True, but only engineers use “thrust augmentation”. Lead: “Thrust Augmentation, Zone 2, NOW” won’t be heard.
Sorry for the F-14 wording.

GF
 
Reddevil556
Posts: 67
Joined: Thu Dec 27, 2018 2:09 pm

Re: Jet fighters and afterburners?

Sat Jun 08, 2019 1:59 am

It is a crime to take of in a fighter and not go full burner. What’s the point then? That is like buying a Mustang, but opting for the V6 option. I loved listening to the RAF Nados ripping out of KAF at night with afterburners glowing! The cannon on the Tornado was nice sounding too, but nothing beats the warthog’s musical masterpiece.
Jumped out of: C130H, C130J, C17A, C212, CH47, and UH60. Bucket list: C160, A400, C2
 
checksixx
Posts: 1219
Joined: Wed Mar 09, 2005 11:39 pm

Re: Jet fighters and afterburners?

Sat Jun 08, 2019 2:37 pm

WKTaylor wrote:
NOTE. Afterburner is an 'old fashioned' term for a single-stage [off-on-off], short-term, engine thrust augmentation.

New engines have multistage thrust augmentation... allowing a range of thrust increase for 'the most efficient use of fuel-flow'.

The F100-100 [Typical of F-15C/D models] has a 5 augmenter thrust-stages ... #1 thru #5.. selectable by the pilot... depending on take-off load VS runway available; and/or 'fighting power required'. Usually stage #1 or #2 are used for routine light-weight training flights... whereas #4 and #5 are used for very heavy-weight and/or scramble takeoffs.

Stage #1 is audibly noticeable but is visually unimpressive. However, stage #5 [typically very heavy take-off weights] treats the viewer to the full booming thunder and impressive 'beautiful' mach-diamonds.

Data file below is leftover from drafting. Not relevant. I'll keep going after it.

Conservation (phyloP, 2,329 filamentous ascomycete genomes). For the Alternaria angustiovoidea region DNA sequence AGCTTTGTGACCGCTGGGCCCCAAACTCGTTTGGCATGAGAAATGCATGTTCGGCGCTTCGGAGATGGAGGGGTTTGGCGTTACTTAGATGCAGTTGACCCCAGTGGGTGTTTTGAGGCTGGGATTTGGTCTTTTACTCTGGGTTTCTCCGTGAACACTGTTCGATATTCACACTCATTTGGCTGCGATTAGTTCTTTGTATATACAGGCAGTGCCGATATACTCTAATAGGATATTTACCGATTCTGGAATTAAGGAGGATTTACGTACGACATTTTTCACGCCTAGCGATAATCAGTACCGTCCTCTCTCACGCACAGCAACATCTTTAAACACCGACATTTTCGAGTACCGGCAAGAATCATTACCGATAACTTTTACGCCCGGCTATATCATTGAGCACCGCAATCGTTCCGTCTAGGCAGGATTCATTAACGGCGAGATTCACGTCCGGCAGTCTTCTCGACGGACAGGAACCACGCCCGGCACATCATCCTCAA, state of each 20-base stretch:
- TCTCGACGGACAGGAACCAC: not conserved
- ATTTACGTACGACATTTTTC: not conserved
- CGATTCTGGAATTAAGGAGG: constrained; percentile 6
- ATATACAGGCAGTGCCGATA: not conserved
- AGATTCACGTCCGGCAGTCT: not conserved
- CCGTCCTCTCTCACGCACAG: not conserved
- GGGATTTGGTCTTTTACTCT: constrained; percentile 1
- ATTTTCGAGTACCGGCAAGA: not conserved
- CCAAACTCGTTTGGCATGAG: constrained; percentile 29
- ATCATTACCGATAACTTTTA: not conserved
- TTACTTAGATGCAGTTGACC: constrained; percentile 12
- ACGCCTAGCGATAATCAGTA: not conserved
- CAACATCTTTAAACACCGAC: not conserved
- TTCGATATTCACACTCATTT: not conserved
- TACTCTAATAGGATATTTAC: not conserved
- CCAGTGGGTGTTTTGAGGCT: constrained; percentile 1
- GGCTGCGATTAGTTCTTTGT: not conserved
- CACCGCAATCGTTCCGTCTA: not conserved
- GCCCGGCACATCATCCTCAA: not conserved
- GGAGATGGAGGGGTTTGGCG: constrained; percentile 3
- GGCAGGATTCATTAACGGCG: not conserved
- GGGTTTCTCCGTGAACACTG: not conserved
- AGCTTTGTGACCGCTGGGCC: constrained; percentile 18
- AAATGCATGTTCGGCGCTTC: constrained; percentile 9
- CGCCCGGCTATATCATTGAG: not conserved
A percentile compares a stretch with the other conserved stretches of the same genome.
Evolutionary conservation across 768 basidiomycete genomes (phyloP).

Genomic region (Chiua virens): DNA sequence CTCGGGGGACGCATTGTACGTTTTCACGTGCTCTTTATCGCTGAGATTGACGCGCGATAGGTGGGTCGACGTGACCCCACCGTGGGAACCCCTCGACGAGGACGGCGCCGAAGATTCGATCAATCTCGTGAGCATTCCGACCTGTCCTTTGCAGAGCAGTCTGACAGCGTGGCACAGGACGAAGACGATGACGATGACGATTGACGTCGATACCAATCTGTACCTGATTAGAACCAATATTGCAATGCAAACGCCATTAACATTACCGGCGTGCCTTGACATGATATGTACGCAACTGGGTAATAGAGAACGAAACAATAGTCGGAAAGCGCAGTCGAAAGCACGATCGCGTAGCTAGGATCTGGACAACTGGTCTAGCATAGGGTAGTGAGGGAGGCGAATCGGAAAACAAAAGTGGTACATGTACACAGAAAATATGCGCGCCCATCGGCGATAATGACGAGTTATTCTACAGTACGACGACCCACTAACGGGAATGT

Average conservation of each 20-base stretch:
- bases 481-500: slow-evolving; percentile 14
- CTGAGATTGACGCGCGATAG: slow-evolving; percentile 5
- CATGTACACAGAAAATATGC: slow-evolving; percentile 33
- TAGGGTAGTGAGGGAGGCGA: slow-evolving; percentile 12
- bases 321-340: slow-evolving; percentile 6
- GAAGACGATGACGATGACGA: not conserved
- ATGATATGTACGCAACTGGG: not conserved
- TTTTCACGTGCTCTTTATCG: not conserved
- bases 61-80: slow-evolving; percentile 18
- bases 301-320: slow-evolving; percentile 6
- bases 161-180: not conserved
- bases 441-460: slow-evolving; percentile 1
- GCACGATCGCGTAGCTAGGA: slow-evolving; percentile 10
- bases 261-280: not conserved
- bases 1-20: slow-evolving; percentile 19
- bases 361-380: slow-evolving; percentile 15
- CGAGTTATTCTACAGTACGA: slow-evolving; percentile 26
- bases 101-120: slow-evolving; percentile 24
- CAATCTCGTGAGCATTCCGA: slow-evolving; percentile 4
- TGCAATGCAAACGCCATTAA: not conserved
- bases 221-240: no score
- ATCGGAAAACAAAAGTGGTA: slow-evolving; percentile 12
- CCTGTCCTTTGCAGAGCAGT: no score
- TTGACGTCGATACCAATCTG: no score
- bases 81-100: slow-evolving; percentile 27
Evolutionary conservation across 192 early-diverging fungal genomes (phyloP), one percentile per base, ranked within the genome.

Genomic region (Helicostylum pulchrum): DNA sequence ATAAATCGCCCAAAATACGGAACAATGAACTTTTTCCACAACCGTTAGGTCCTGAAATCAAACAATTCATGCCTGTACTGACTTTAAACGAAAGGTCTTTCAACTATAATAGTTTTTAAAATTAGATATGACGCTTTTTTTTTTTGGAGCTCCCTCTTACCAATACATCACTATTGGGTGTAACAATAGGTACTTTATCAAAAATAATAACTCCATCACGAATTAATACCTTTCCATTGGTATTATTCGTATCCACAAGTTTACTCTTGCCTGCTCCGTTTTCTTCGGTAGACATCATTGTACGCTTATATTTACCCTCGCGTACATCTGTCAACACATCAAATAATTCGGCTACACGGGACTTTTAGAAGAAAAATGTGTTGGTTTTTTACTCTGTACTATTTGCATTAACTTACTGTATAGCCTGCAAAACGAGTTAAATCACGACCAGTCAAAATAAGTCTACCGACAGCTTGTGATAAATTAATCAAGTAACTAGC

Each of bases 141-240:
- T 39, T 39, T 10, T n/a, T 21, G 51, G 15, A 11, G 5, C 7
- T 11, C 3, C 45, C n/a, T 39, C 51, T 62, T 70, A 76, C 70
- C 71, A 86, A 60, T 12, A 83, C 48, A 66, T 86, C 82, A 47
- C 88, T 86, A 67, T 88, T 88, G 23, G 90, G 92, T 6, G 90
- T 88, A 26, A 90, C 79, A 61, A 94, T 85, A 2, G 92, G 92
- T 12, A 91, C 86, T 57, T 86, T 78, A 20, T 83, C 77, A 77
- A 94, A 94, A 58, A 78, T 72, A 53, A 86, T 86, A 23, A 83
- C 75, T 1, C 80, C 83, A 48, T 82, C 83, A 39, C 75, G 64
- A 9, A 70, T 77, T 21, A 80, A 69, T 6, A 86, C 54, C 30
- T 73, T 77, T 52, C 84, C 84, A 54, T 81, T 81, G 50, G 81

When I was on an overseas base, I was 'given' multiple opportunities to witness night and/or AM/PM-twilight heavy-weight takeoffs with #5 stage augmenter thrust... of full squadrons of F-15s [TDY departures]... the aural fury and blue-white mach-diamonds of formation departures was well-worth the effort!

CAUTION. There is a price paid for using each stage of augmenter... increased fuel-flow and increased damage to the augmenter parts due to thermal shock/heat and sonic environment... as well increased stress on the core-engine.


They're most often referred to as 'shock diamonds', for good reason...FYI
 
RetiredWeasel
Posts: 706
Joined: Sat Jul 05, 2014 8:16 pm

Re: Jet fighters and afterburners?

Sat Jun 08, 2019 10:01 pm

checksixx wrote:
WKTaylor wrote:
NOTE. Afterburner is an 'old fashioned' term for a single-stage [off-on-off], short-term, engine thrust augmentation.

New engines have multistage thrust augmentation... allowing a range of thrust increase for 'the most efficient use of fuel-flow'.

The F100-100 [Typical of F-15C/D models] has a 5 augmenter thrust-stages ... #1 thru #5.. selectable by the pilot... depending on take-off load VS runway available; and/or 'fighting power required'. Usually stage #1 or #2 are used for routine light-weight training flights... whereas #4 and #5 are used for very heavy-weight and/or scramble takeoffs.

Stage #1 is audibly noticeable but is visually unimpressive. However, stage #5 [typically very heavy take-off weights] treats the viewer to the full booming thunder and impressive 'beautiful' mach-diamonds.